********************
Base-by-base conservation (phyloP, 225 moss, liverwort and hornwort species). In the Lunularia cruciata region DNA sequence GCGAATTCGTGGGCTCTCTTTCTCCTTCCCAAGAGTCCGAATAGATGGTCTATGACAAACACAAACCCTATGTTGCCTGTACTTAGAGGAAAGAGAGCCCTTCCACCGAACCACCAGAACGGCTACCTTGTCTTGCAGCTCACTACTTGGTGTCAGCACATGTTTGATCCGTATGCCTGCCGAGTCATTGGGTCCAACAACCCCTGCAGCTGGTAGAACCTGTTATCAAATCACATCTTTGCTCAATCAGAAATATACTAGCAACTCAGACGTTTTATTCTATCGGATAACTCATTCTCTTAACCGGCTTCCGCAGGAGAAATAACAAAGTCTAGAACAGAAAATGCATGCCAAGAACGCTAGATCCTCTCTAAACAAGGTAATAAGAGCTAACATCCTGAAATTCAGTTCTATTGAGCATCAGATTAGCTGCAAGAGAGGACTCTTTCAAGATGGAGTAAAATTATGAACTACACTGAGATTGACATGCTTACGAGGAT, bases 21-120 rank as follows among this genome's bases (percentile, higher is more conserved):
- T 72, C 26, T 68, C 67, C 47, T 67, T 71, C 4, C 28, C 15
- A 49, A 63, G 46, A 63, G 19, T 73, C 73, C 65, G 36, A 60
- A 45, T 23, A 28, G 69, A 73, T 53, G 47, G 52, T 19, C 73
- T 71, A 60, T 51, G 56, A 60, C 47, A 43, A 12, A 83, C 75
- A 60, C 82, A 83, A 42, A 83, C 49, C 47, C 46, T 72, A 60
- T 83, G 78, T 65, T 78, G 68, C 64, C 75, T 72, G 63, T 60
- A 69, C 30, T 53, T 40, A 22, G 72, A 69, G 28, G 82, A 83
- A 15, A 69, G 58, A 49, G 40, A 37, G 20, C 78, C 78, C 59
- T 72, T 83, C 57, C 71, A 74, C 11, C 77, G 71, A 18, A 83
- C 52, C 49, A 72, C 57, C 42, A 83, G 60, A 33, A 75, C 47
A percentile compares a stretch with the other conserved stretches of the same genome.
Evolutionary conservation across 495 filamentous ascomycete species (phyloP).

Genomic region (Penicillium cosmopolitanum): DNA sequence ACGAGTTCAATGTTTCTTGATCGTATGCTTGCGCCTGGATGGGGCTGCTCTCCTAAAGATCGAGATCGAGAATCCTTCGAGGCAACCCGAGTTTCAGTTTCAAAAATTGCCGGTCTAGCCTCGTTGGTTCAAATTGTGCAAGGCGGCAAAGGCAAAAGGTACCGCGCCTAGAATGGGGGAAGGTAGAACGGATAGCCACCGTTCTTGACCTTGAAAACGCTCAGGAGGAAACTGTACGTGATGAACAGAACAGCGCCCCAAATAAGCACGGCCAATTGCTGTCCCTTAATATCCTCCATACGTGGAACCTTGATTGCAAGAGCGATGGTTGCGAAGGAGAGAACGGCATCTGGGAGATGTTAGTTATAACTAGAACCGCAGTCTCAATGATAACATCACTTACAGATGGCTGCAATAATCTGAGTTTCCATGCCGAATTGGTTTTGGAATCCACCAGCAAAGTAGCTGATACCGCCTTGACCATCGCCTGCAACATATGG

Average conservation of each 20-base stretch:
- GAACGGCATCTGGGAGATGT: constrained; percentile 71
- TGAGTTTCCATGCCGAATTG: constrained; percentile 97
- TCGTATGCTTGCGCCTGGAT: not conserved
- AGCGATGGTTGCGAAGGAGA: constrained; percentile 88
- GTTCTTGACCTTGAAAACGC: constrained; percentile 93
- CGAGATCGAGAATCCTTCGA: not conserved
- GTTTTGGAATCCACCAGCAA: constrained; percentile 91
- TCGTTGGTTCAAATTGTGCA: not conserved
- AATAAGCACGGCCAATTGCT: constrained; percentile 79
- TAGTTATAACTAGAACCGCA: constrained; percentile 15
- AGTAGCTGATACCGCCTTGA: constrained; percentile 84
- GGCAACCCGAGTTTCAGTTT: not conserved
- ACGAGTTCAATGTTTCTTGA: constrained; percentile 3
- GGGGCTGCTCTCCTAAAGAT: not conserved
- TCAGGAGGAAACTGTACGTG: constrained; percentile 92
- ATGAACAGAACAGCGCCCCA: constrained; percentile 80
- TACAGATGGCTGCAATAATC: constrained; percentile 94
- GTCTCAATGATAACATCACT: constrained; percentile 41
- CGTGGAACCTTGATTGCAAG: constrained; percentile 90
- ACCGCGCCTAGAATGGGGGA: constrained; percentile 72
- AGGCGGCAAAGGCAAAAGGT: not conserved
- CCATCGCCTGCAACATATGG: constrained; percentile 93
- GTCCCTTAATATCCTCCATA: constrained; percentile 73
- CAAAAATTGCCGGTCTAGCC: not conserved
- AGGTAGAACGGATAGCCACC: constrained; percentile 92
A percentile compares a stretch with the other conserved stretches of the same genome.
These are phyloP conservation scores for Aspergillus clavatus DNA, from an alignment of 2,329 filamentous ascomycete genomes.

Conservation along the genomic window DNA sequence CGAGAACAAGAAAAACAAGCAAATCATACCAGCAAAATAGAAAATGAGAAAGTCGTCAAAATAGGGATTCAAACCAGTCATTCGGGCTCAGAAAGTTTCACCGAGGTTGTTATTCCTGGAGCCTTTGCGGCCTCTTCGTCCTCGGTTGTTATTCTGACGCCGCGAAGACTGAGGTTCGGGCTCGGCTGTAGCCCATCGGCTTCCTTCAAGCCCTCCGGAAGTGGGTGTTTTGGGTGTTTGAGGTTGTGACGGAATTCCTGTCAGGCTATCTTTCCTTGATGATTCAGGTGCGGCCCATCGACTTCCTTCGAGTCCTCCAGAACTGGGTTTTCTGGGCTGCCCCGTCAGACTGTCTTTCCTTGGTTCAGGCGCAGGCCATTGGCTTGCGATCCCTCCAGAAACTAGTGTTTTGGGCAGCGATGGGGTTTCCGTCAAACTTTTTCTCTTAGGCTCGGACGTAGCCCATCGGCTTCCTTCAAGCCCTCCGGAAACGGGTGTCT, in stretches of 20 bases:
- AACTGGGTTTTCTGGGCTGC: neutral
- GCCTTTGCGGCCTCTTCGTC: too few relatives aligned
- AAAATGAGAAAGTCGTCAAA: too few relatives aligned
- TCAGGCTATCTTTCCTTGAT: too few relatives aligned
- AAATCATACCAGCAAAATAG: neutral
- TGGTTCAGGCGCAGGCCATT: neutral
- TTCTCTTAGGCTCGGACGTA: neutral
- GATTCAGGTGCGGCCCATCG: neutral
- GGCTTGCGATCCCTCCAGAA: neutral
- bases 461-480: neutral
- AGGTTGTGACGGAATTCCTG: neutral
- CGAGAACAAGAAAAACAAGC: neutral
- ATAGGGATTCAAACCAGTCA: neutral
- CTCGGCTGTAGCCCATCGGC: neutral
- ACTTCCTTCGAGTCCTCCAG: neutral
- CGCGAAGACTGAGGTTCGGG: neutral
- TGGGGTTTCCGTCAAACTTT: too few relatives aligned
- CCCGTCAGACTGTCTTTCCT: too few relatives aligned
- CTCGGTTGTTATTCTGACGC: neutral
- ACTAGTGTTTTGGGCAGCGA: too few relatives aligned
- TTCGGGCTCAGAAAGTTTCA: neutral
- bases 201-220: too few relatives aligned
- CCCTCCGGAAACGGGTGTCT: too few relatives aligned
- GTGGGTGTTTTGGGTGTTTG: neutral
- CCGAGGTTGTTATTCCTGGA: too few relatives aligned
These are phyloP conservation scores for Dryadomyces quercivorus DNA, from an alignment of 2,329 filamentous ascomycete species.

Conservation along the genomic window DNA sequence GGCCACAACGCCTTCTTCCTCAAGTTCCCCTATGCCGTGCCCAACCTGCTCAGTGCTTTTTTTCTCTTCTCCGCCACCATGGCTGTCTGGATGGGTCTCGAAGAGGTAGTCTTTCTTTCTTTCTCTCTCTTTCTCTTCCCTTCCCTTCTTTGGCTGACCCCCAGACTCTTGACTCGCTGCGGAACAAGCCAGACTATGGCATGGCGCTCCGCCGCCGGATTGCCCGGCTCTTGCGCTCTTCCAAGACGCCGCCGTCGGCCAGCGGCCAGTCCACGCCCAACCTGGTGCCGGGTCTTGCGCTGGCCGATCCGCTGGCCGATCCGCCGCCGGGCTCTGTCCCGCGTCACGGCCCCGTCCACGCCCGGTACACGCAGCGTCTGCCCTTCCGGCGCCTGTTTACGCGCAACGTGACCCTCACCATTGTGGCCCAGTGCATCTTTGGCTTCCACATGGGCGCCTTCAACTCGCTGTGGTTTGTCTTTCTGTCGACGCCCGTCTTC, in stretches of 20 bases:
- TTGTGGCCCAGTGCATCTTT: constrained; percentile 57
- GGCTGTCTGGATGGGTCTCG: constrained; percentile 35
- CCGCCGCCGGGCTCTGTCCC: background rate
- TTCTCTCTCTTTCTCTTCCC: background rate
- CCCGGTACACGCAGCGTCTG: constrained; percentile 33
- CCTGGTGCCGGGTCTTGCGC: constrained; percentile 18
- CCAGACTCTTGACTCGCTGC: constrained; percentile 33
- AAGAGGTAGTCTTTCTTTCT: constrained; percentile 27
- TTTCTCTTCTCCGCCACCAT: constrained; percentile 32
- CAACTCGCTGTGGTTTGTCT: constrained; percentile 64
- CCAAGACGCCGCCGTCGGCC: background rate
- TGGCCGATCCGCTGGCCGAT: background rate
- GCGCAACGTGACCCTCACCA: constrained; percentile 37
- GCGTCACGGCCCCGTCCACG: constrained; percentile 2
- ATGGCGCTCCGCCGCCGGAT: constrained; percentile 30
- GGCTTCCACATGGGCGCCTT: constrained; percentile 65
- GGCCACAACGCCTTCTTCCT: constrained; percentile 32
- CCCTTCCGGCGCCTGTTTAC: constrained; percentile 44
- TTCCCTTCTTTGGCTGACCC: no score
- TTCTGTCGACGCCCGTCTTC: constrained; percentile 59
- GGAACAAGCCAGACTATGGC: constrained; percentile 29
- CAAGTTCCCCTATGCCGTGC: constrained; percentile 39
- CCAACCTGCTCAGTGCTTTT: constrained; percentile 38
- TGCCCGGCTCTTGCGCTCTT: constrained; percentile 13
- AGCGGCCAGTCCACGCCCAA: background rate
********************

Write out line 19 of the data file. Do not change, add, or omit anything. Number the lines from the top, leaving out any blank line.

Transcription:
- AGCGATGGTTGCGAAGGAGA: constrained; percentile 88